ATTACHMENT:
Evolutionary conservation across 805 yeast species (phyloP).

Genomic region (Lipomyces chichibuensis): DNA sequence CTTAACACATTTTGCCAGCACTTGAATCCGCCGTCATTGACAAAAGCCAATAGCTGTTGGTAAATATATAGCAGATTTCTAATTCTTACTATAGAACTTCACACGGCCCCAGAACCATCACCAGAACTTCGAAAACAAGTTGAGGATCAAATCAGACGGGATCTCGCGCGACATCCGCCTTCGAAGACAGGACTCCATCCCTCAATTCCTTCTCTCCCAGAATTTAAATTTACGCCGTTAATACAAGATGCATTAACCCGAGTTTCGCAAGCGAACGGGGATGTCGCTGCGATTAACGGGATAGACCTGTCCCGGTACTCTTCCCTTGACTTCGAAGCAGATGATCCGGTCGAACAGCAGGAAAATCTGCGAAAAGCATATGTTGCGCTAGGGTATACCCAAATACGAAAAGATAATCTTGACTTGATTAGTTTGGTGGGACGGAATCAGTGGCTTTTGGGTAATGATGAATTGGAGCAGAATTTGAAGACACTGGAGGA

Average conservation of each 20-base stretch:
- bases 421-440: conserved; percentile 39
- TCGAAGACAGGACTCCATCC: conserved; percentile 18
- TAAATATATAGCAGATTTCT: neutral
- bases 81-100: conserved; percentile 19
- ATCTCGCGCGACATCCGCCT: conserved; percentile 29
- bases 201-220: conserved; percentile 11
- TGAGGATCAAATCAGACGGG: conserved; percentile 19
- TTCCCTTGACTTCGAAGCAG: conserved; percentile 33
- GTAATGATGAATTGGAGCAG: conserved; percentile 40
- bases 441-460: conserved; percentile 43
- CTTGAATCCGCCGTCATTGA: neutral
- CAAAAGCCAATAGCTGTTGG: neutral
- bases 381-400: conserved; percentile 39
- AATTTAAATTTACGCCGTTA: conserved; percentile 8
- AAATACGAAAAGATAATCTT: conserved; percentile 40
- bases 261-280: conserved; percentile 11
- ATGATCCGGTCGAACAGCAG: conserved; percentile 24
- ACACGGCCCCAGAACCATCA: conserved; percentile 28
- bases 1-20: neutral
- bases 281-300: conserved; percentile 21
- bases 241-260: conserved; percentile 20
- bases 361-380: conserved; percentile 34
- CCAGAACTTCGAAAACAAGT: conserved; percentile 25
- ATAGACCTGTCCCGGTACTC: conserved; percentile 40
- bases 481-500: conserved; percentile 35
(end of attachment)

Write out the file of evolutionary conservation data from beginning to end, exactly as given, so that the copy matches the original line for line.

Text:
Evolutionary conservation across 805 yeast species (phyloP).

Genomic region (Lipomyces chichibuensis): DNA sequence CTTAACACATTTTGCCAGCACTTGAATCCGCCGTCATTGACAAAAGCCAATAGCTGTTGGTAAATATATAGCAGATTTCTAATTCTTACTATAGAACTTCACACGGCCCCAGAACCATCACCAGAACTTCGAAAACAAGTTGAGGATCAAATCAGACGGGATCTCGCGCGACATCCGCCTTCGAAGACAGGACTCCATCCCTCAATTCCTTCTCTCCCAGAATTTAAATTTACGCCGTTAATACAAGATGCATTAACCCGAGTTTCGCAAGCGAACGGGGATGTCGCTGCGATTAACGGGATAGACCTGTCCCGGTACTCTTCCCTTGACTTCGAAGCAGATGATCCGGTCGAACAGCAGGAAAATCTGCGAAAAGCATATGTTGCGCTAGGGTATACCCAAATACGAAAAGATAATCTTGACTTGATTAGTTTGGTGGGACGGAATCAGTGGCTTTTGGGTAATGATGAATTGGAGCAGAATTTGAAGACACTGGAGGA

Average conservation of each 20-base stretch:
- bases 421-440: conserved; percentile 39
- TCGAAGACAGGACTCCATCC: conserved; percentile 18
- TAAATATATAGCAGATTTCT: neutral
- bases 81-100: conserved; percentile 19
- ATCTCGCGCGACATCCGCCT: conserved; percentile 29
- bases 201-220: conserved; percentile 11
- TGAGGATCAAATCAGACGGG: conserved; percentile 19
- TTCCCTTGACTTCGAAGCAG: conserved; percentile 33
- GTAATGATGAATTGGAGCAG: conserved; percentile 40
- bases 441-460: conserved; percentile 43
- CTTGAATCCGCCGTCATTGA: neutral
- CAAAAGCCAATAGCTGTTGG: neutral
- bases 381-400: conserved; percentile 39
- AATTTAAATTTACGCCGTTA: conserved; percentile 8
- AAATACGAAAAGATAATCTT: conserved; percentile 40
- bases 261-280: conserved; percentile 11
- ATGATCCGGTCGAACAGCAG: conserved; percentile 24
- ACACGGCCCCAGAACCATCA: conserved; percentile 28
- bases 1-20: neutral
- bases 281-300: conserved; percentile 21
- bases 241-260: conserved; percentile 20
- bases 361-380: conserved; percentile 34
- CCAGAACTTCGAAAACAAGT: conserved; percentile 25
- ATAGACCTGTCCCGGTACTC: conserved; percentile 40
- bases 481-500: conserved; percentile 35